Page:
THE DARK FIELDS
Bordering on techno-thriller territory, this slick, suspenseful debut imagines a new breed of "smart drug" that produces some deadly side effects. After complaining about life in desperate times to his drug dealer/ex-brother-in-law Vernon, divorced Manhattan copywriter Eddie Spinola is tempted by the glittering promise of MDT-48, an illegal, nearly unknown designer medication guaranteed to spike intelligence and personality in mere minutes. It really works, but Eddie's initial rush is so mind-blowing that even discovering Vernon's murdered body (and a hidden stash of cash and pills) barely interrupts his growing addiction. He chooses to ignore the mounting side effects of MDT-48: piercing headaches, intense bouts of rage and "trip-switching," a phenomenon in which time moves with a stop-motion quality. Day trading on the stock market like a seasoned professional, Eddie soon becomes an immensely wealthy junkie armed with awe-inspiring artistic and financial brainpower. But when he's implicated in the brutal murder of a high-profile artist's wife and also linked to pharmaceutical espionage, his perfect new world unravels and the shocking truth about MDT-48's origin and purpose is revealed. Glynn's sustained, rapid-fire pace hurls readers headfirst toward a gripping, if bleak, conclusion that makes for some breathless page-turning. Dublin-based Glynn, who lived in New York for four years, gets the frenzied pace of the city just right. And though Eddie's demise is foreshadowed from the opening paragraph, his likability as a protagonist serves the swift and thrilling narrative well. Fine secondary characters like shady Russian loan shark Gennady and Eddie's ex-wife Melissa appear in many scenes, but the reader remains riveted to Eddie's fate in this impeccably imagined and executed debut. (Jan.)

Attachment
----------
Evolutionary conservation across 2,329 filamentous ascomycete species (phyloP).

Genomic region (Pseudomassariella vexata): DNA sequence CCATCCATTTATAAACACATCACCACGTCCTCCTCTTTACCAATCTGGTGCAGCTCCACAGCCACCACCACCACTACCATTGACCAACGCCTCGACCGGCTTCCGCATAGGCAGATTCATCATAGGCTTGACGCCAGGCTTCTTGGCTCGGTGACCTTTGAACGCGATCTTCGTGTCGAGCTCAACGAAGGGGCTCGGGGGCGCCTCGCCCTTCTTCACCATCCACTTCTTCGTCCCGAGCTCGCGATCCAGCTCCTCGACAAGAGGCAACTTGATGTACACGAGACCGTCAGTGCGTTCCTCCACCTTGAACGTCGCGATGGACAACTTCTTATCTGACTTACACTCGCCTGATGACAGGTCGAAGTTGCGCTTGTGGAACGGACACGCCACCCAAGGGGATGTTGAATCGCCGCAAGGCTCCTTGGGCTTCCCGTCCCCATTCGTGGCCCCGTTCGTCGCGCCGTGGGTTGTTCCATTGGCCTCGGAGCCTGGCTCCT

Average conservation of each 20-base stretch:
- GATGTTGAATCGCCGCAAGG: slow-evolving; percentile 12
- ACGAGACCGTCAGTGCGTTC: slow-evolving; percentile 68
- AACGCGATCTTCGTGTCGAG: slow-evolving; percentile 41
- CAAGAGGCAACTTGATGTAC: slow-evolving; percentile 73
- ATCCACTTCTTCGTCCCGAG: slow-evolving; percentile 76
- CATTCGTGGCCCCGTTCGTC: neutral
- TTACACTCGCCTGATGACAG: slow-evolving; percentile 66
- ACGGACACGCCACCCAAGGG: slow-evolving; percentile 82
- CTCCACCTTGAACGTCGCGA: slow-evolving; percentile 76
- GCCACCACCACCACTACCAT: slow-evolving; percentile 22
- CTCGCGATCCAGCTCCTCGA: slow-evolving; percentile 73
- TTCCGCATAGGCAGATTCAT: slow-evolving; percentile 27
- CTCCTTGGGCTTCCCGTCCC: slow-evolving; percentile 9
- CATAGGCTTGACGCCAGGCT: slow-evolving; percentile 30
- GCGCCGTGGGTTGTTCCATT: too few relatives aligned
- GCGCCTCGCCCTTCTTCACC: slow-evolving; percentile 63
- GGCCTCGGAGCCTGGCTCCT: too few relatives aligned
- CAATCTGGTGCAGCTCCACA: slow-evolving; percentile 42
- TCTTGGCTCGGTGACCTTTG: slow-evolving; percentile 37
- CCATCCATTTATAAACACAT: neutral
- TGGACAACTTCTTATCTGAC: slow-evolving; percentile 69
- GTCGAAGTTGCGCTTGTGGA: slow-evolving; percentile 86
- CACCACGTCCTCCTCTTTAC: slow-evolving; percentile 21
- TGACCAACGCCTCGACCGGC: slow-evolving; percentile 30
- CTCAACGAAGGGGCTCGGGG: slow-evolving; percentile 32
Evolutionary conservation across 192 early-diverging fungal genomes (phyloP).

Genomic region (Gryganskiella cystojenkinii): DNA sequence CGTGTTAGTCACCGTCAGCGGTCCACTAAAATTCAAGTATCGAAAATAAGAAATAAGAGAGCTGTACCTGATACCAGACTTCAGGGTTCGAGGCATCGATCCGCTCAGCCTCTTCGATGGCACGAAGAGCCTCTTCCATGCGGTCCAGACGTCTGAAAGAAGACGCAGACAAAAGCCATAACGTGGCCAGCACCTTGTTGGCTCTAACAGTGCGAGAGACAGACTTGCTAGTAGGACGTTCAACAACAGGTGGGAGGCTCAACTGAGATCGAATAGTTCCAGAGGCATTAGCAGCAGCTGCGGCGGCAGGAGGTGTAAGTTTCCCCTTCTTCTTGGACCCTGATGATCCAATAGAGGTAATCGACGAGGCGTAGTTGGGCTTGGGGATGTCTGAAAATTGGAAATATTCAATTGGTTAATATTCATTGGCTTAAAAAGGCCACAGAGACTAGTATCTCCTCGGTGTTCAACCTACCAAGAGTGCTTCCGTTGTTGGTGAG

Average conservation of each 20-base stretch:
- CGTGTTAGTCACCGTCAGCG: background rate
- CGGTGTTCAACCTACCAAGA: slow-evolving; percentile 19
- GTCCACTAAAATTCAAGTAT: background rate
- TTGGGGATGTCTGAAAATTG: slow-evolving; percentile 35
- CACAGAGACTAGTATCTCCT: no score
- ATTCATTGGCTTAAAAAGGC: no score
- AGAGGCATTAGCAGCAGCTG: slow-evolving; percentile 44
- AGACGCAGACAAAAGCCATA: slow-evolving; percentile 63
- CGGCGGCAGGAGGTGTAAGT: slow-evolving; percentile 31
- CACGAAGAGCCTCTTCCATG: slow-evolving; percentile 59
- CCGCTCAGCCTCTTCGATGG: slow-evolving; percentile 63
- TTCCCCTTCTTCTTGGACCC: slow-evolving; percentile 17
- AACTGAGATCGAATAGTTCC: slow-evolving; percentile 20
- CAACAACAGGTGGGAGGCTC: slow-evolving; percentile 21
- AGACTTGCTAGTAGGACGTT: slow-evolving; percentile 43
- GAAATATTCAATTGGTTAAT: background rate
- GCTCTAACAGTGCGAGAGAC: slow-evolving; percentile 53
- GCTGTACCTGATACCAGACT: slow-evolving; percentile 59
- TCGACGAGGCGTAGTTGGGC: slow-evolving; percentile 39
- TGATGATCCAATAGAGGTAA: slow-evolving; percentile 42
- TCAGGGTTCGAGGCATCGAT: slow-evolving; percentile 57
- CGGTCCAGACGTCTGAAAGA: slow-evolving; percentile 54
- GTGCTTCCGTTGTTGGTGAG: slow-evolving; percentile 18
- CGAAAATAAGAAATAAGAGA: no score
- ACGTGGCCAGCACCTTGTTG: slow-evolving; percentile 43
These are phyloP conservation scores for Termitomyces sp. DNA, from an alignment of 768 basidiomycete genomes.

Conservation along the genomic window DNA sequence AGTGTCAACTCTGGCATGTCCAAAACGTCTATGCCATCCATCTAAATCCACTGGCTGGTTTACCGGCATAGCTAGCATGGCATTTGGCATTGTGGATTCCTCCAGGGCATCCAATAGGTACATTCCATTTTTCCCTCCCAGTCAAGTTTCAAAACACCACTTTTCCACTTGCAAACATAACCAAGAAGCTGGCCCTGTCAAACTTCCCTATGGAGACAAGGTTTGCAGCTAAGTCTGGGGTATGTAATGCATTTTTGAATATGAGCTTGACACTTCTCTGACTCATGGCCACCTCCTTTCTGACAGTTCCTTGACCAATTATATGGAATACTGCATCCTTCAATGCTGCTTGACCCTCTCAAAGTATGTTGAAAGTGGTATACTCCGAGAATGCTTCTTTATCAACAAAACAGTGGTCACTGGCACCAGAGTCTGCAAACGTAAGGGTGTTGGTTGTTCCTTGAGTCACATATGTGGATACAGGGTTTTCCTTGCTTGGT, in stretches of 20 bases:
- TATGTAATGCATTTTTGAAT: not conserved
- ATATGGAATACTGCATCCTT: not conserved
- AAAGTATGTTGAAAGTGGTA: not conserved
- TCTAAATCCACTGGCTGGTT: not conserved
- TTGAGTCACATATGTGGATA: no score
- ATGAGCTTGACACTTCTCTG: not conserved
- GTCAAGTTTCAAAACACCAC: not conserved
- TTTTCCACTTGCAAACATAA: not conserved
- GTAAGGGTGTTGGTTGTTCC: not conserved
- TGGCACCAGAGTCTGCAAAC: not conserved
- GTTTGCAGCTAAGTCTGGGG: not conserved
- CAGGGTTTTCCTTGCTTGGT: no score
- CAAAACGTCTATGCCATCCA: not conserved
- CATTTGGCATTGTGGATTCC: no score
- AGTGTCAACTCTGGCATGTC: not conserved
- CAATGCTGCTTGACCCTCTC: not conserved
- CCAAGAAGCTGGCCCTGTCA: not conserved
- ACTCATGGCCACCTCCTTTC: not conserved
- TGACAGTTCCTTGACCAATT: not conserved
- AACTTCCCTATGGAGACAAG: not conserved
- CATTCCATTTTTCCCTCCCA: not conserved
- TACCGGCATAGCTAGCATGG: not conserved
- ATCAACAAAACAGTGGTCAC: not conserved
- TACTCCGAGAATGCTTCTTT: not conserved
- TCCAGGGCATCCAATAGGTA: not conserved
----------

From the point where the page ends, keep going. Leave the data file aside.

Forecast:Young, hip readers who are open to experimentation will be the first audience for this credible and timely thriller. Word of mouth will do the rest.
Release date: 01/01/2002